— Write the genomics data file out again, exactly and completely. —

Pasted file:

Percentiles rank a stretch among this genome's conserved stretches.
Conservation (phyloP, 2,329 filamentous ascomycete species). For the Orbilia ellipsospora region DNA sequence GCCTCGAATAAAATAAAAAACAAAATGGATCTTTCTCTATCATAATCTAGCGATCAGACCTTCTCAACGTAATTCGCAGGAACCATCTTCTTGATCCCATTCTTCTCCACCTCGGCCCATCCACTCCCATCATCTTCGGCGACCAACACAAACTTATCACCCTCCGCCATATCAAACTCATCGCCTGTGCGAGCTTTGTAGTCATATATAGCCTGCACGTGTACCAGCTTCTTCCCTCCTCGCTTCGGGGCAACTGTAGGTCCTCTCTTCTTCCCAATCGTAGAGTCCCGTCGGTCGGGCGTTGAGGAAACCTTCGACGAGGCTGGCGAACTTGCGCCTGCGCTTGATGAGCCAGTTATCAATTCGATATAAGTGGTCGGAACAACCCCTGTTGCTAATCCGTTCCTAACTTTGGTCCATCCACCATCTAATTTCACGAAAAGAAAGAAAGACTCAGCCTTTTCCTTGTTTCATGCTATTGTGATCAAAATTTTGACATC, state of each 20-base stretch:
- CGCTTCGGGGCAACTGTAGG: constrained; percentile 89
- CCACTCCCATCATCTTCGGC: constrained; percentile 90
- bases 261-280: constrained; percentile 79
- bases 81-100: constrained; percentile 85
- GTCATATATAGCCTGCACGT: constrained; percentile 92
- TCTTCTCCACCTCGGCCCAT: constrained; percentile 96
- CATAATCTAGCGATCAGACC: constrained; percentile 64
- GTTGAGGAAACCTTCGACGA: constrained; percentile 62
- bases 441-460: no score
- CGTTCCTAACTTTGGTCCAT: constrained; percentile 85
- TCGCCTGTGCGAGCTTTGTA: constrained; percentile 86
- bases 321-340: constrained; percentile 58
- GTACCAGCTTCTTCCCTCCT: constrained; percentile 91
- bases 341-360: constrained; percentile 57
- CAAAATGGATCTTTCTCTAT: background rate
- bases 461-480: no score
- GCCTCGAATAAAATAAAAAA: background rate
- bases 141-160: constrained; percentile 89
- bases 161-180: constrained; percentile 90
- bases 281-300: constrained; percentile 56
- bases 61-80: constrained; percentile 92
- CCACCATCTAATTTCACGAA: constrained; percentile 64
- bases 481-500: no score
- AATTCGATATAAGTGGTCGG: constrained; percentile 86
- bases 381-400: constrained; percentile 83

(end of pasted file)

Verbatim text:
Percentiles rank a stretch among this genome's conserved stretches.
Conservation (phyloP, 2,329 filamentous ascomycete species). For the Orbilia ellipsospora region DNA sequence GCCTCGAATAAAATAAAAAACAAAATGGATCTTTCTCTATCATAATCTAGCGATCAGACCTTCTCAACGTAATTCGCAGGAACCATCTTCTTGATCCCATTCTTCTCCACCTCGGCCCATCCACTCCCATCATCTTCGGCGACCAACACAAACTTATCACCCTCCGCCATATCAAACTCATCGCCTGTGCGAGCTTTGTAGTCATATATAGCCTGCACGTGTACCAGCTTCTTCCCTCCTCGCTTCGGGGCAACTGTAGGTCCTCTCTTCTTCCCAATCGTAGAGTCCCGTCGGTCGGGCGTTGAGGAAACCTTCGACGAGGCTGGCGAACTTGCGCCTGCGCTTGATGAGCCAGTTATCAATTCGATATAAGTGGTCGGAACAACCCCTGTTGCTAATCCGTTCCTAACTTTGGTCCATCCACCATCTAATTTCACGAAAAGAAAGAAAGACTCAGCCTTTTCCTTGTTTCATGCTATTGTGATCAAAATTTTGACATC, state of each 20-base stretch:
- CGCTTCGGGGCAACTGTAGG: constrained; percentile 89
- CCACTCCCATCATCTTCGGC: constrained; percentile 90
- bases 261-280: constrained; percentile 79
- bases 81-100: constrained; percentile 85
- GTCATATATAGCCTGCACGT: constrained; percentile 92
- TCTTCTCCACCTCGGCCCAT: constrained; percentile 96
- CATAATCTAGCGATCAGACC: constrained; percentile 64
- GTTGAGGAAACCTTCGACGA: constrained; percentile 62
- bases 441-460: no score
- CGTTCCTAACTTTGGTCCAT: constrained; percentile 85
- TCGCCTGTGCGAGCTTTGTA: constrained; percentile 86
- bases 321-340: constrained; percentile 58
- GTACCAGCTTCTTCCCTCCT: constrained; percentile 91
- bases 341-360: constrained; percentile 57
- CAAAATGGATCTTTCTCTAT: background rate
- bases 461-480: no score
- GCCTCGAATAAAATAAAAAA: background rate
- bases 141-160: constrained; percentile 89
- bases 161-180: constrained; percentile 90
- bases 281-300: constrained; percentile 56
- bases 61-80: constrained; percentile 92
- CCACCATCTAATTTCACGAA: constrained; percentile 64
- bases 481-500: no score
- AATTCGATATAAGTGGTCGG: constrained; percentile 86
- bases 381-400: constrained; percentile 83